The constitution guarantees freedom of assembly, and conditions have improved since the transition. Although laws require groups to gain permission from local authorities to hold demonstrations, authorization was generally obtained. In October and November 2007, police used force to break up several unsanctioned rallies in protest of rising food prices, leaving one person dead and over a dozen injured. Laws also guarantee freedom of association, although organizations formed on a racial or religious basis are still banned, and political parties are required to register with the Interior Ministry. Nevertheless, the government allowed an Islamist party to register during 2007.

Workers have the constitutional right to unionize and bargain for wages, and all except members of the military, police, and judiciary are free to do so in practice. Although only about one-quarter of Mauritanians are formally employed, the vast majority in the industrial and commercial sectors are unionized. The right to strike is limited by arbitration requirements.

The judicial system is heavily influenced by the government. Many decisions are shaped by Sharia (Islamic law), especially in family and civil matters. Prison conditions are harsh, and security forces suspected of human rights abuses operate with impunity. There are reports that prisoners, particularly terrorism suspects, are subject to torture by authorities.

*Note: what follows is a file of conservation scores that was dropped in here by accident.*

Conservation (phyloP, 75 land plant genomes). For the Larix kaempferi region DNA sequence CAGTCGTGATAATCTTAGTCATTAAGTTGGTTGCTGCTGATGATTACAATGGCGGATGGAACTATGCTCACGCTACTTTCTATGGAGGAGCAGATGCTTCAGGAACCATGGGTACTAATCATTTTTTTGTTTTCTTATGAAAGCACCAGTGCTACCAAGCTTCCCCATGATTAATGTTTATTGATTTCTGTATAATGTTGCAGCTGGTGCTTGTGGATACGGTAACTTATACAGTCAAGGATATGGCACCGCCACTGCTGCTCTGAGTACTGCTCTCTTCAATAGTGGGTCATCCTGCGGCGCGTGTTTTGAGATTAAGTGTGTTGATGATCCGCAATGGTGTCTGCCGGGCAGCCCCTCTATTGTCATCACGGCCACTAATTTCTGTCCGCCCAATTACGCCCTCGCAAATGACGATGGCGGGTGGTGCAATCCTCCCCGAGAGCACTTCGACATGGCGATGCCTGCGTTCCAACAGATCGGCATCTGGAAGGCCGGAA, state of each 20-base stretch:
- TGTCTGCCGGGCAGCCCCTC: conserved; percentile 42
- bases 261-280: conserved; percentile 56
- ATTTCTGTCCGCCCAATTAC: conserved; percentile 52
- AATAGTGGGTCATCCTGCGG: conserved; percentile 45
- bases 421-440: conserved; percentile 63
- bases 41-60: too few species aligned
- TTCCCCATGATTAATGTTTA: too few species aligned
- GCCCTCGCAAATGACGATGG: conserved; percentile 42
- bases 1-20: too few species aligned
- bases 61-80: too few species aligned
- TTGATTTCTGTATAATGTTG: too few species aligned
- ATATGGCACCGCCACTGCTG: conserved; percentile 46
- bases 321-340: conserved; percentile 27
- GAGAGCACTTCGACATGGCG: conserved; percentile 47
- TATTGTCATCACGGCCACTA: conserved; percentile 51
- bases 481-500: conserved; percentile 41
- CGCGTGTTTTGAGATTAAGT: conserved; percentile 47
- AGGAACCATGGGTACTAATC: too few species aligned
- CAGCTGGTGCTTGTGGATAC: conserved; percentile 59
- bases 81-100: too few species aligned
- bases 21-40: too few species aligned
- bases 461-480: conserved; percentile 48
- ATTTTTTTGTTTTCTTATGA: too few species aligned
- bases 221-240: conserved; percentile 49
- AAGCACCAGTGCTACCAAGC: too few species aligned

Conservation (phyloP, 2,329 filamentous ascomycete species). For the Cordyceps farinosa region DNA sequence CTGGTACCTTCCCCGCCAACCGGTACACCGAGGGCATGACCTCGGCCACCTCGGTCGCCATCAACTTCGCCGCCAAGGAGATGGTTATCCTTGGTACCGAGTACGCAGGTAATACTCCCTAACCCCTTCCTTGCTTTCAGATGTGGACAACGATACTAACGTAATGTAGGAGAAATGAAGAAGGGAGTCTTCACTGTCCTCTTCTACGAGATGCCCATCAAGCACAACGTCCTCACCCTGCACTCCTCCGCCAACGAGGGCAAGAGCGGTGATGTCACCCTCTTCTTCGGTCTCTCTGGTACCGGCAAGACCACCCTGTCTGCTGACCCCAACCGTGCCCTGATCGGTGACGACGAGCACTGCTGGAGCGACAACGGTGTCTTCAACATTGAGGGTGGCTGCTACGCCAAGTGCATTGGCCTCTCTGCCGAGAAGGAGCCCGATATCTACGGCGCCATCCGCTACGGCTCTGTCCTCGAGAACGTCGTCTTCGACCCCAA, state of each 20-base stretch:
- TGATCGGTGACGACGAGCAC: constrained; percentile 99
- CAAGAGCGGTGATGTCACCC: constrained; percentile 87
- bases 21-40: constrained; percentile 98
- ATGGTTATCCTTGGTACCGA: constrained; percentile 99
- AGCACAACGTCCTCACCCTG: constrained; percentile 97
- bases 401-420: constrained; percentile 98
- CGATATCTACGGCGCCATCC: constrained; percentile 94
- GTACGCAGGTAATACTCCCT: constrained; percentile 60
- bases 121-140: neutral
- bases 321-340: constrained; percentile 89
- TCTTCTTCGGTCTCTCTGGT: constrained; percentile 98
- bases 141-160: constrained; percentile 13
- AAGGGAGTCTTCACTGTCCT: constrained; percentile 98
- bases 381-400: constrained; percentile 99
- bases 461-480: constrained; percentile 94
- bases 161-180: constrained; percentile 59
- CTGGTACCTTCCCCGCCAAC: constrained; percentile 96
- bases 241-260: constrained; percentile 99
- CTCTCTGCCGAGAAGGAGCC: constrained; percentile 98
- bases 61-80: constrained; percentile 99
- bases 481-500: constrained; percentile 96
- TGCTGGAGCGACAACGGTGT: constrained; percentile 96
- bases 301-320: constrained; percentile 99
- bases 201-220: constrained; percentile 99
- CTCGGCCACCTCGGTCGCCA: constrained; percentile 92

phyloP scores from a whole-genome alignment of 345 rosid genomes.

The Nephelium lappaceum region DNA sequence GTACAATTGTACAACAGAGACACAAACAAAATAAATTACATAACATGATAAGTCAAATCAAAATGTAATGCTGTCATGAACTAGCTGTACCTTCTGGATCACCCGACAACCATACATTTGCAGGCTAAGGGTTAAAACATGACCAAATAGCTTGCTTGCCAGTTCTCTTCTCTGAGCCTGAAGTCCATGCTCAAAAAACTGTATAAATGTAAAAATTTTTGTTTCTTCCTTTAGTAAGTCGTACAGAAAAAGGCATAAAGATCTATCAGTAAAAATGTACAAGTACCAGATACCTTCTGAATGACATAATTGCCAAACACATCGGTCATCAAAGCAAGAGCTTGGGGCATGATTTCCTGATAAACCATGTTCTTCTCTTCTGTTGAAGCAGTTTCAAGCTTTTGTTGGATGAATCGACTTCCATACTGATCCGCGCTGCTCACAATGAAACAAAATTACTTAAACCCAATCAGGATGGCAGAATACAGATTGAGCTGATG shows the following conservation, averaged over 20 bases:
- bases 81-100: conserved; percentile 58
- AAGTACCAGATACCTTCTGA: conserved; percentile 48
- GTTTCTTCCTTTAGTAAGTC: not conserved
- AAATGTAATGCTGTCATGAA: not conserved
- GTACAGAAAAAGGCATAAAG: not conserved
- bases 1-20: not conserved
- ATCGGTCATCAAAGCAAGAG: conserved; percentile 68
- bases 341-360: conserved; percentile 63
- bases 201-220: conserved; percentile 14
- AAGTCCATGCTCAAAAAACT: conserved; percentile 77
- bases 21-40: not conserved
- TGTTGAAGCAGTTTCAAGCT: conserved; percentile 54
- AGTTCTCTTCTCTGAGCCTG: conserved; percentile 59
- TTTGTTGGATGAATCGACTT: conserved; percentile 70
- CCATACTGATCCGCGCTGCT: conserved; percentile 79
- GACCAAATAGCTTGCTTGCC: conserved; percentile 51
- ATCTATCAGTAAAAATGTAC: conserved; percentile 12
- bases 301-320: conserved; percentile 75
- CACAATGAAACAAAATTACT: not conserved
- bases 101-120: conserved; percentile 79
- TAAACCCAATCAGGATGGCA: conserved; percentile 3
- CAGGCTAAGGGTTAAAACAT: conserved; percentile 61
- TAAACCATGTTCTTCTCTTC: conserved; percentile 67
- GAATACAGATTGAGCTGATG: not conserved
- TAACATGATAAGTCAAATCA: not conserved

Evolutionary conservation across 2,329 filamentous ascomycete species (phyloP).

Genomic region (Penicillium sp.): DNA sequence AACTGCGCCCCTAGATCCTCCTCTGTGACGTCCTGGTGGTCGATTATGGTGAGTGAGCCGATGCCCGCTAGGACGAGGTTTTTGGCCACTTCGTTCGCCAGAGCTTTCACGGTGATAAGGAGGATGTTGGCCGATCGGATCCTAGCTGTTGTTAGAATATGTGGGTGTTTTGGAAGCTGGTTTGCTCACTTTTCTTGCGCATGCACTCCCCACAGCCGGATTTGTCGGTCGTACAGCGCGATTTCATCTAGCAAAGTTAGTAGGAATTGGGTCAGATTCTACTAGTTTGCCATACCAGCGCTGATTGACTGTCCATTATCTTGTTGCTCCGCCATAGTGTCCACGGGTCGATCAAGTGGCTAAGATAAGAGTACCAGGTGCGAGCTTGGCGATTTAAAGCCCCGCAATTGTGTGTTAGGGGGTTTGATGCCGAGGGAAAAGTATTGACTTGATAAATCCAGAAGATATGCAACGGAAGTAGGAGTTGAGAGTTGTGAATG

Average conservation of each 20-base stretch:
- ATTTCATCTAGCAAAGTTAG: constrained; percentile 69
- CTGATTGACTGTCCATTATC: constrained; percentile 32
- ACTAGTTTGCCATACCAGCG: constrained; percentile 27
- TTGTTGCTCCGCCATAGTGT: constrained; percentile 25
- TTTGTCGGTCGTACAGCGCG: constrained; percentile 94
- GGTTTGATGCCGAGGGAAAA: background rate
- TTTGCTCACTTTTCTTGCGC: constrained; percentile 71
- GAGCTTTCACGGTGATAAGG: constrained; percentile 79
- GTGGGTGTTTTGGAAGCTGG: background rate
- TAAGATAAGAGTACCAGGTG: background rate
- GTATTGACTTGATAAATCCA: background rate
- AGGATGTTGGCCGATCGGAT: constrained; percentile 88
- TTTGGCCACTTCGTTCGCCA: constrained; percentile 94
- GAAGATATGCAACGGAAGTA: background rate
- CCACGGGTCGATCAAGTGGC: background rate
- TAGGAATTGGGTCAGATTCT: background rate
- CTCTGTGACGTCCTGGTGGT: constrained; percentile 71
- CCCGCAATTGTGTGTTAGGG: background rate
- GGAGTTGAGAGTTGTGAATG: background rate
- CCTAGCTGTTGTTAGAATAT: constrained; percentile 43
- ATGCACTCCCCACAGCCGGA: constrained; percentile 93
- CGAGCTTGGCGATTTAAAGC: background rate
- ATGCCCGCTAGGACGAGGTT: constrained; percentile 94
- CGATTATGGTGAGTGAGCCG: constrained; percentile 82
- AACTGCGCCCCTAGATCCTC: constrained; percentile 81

Mauritania’s citizens are divided into three main ethnic groups: the politically dominant, light-skinned Maurs of Arab and Berber descent; black descendents of slaves, also known as Haratines or black Maurs; and black Africans closer in cultural and linguistic heritage to the peoples of neighboring Senegal and Mali. Slavery has existed in Mauritania for centuries; despite the passage in 1981 of a law banning the practice, as many as half a million black Mauritanians are believed to live in conditions of servitude. In August 2007, both legislative houses passed a law making slavery a crime punishable by up to 10 years in prison. The legislation was welcomed by human rights advocates, although some groups like Anti-Slavery International argued that its scope was too narrow in not covering practices such as forced marriage or indentured labor. Racial and ethnic discrimination persists in all spheres of political and economic life, generally to the disadvantage of Haratines and black Africans. Much of the country’s wealth is concentrated in the hands of the Maur elite, who control iron-ore exports and fishing.

Under rules established during the transitional period, parties are required to submit National Assembly candidate lists that include a certain number of women depending on the size of each district. At the municipal level, women are guaranteed 20 percent of all seats. In the most recent elections, women won 17 seats in the National Assembly and 30 percent of all municipal council seats. However, discrimination against women persists. Under Sharia, a woman’s testimony is given only half the weight of a man’s. Legal protections regarding property and pay equity are usually respected only in urban areas, among the educated elite. It is estimated that three-quarters of women have been subject to female genital mutilation, and although the government has initiated an awareness campaign against the procedure, it remains legal. Abortion is prohibited in all circumstances.

Mauritania is a source and destination country for children trafficked for forced labor and sex. Although a 2003 law prohibits trafficking, the government lacks resources to restrict the trade and has been slow to prosecute suspected traffickers.